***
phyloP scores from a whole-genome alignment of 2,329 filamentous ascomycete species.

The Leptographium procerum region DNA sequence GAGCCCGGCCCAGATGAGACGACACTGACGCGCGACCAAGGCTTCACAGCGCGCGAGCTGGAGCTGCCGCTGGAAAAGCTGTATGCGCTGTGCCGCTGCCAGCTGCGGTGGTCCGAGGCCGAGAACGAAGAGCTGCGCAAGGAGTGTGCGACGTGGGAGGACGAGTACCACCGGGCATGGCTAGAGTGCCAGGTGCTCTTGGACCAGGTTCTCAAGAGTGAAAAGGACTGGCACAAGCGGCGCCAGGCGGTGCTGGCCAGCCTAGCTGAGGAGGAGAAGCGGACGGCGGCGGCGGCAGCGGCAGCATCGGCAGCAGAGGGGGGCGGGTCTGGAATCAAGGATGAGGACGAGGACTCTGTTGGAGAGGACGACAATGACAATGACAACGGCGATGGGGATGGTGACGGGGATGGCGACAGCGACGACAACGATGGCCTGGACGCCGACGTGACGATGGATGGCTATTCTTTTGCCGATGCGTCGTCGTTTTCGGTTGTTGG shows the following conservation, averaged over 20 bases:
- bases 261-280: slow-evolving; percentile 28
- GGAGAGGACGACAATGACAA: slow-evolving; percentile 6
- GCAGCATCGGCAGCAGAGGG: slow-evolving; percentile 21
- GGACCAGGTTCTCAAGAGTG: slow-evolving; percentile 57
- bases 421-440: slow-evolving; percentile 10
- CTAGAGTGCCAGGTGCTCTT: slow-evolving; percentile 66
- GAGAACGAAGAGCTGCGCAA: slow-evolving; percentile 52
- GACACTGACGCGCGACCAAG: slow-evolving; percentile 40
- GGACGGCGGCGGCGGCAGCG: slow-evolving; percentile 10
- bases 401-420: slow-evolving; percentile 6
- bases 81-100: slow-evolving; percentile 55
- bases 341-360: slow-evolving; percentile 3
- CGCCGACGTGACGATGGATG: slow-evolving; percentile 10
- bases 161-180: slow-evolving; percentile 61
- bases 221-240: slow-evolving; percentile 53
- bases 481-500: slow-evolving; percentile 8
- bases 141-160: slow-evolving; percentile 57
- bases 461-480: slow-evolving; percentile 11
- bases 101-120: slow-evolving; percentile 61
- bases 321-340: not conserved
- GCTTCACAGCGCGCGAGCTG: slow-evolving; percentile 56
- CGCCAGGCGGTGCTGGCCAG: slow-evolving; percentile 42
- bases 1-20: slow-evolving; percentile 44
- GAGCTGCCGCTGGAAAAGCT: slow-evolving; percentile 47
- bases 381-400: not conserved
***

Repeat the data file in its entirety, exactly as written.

phyloP scores from a whole-genome alignment of 2,329 filamentous ascomycete species.

The Leptographium procerum region DNA sequence GAGCCCGGCCCAGATGAGACGACACTGACGCGCGACCAAGGCTTCACAGCGCGCGAGCTGGAGCTGCCGCTGGAAAAGCTGTATGCGCTGTGCCGCTGCCAGCTGCGGTGGTCCGAGGCCGAGAACGAAGAGCTGCGCAAGGAGTGTGCGACGTGGGAGGACGAGTACCACCGGGCATGGCTAGAGTGCCAGGTGCTCTTGGACCAGGTTCTCAAGAGTGAAAAGGACTGGCACAAGCGGCGCCAGGCGGTGCTGGCCAGCCTAGCTGAGGAGGAGAAGCGGACGGCGGCGGCGGCAGCGGCAGCATCGGCAGCAGAGGGGGGCGGGTCTGGAATCAAGGATGAGGACGAGGACTCTGTTGGAGAGGACGACAATGACAATGACAACGGCGATGGGGATGGTGACGGGGATGGCGACAGCGACGACAACGATGGCCTGGACGCCGACGTGACGATGGATGGCTATTCTTTTGCCGATGCGTCGTCGTTTTCGGTTGTTGG shows the following conservation, averaged over 20 bases:
- bases 261-280: slow-evolving; percentile 28
- GGAGAGGACGACAATGACAA: slow-evolving; percentile 6
- GCAGCATCGGCAGCAGAGGG: slow-evolving; percentile 21
- GGACCAGGTTCTCAAGAGTG: slow-evolving; percentile 57
- bases 421-440: slow-evolving; percentile 10
- CTAGAGTGCCAGGTGCTCTT: slow-evolving; percentile 66
- GAGAACGAAGAGCTGCGCAA: slow-evolving; percentile 52
- GACACTGACGCGCGACCAAG: slow-evolving; percentile 40
- GGACGGCGGCGGCGGCAGCG: slow-evolving; percentile 10
- bases 401-420: slow-evolving; percentile 6
- bases 81-100: slow-evolving; percentile 55
- bases 341-360: slow-evolving; percentile 3
- CGCCGACGTGACGATGGATG: slow-evolving; percentile 10
- bases 161-180: slow-evolving; percentile 61
- bases 221-240: slow-evolving; percentile 53
- bases 481-500: slow-evolving; percentile 8
- bases 141-160: slow-evolving; percentile 57
- bases 461-480: slow-evolving; percentile 11
- bases 101-120: slow-evolving; percentile 61
- bases 321-340: not conserved
- GCTTCACAGCGCGCGAGCTG: slow-evolving; percentile 56
- CGCCAGGCGGTGCTGGCCAG: slow-evolving; percentile 42
- bases 1-20: slow-evolving; percentile 44
- GAGCTGCCGCTGGAAAAGCT: slow-evolving; percentile 47
- bases 381-400: not conserved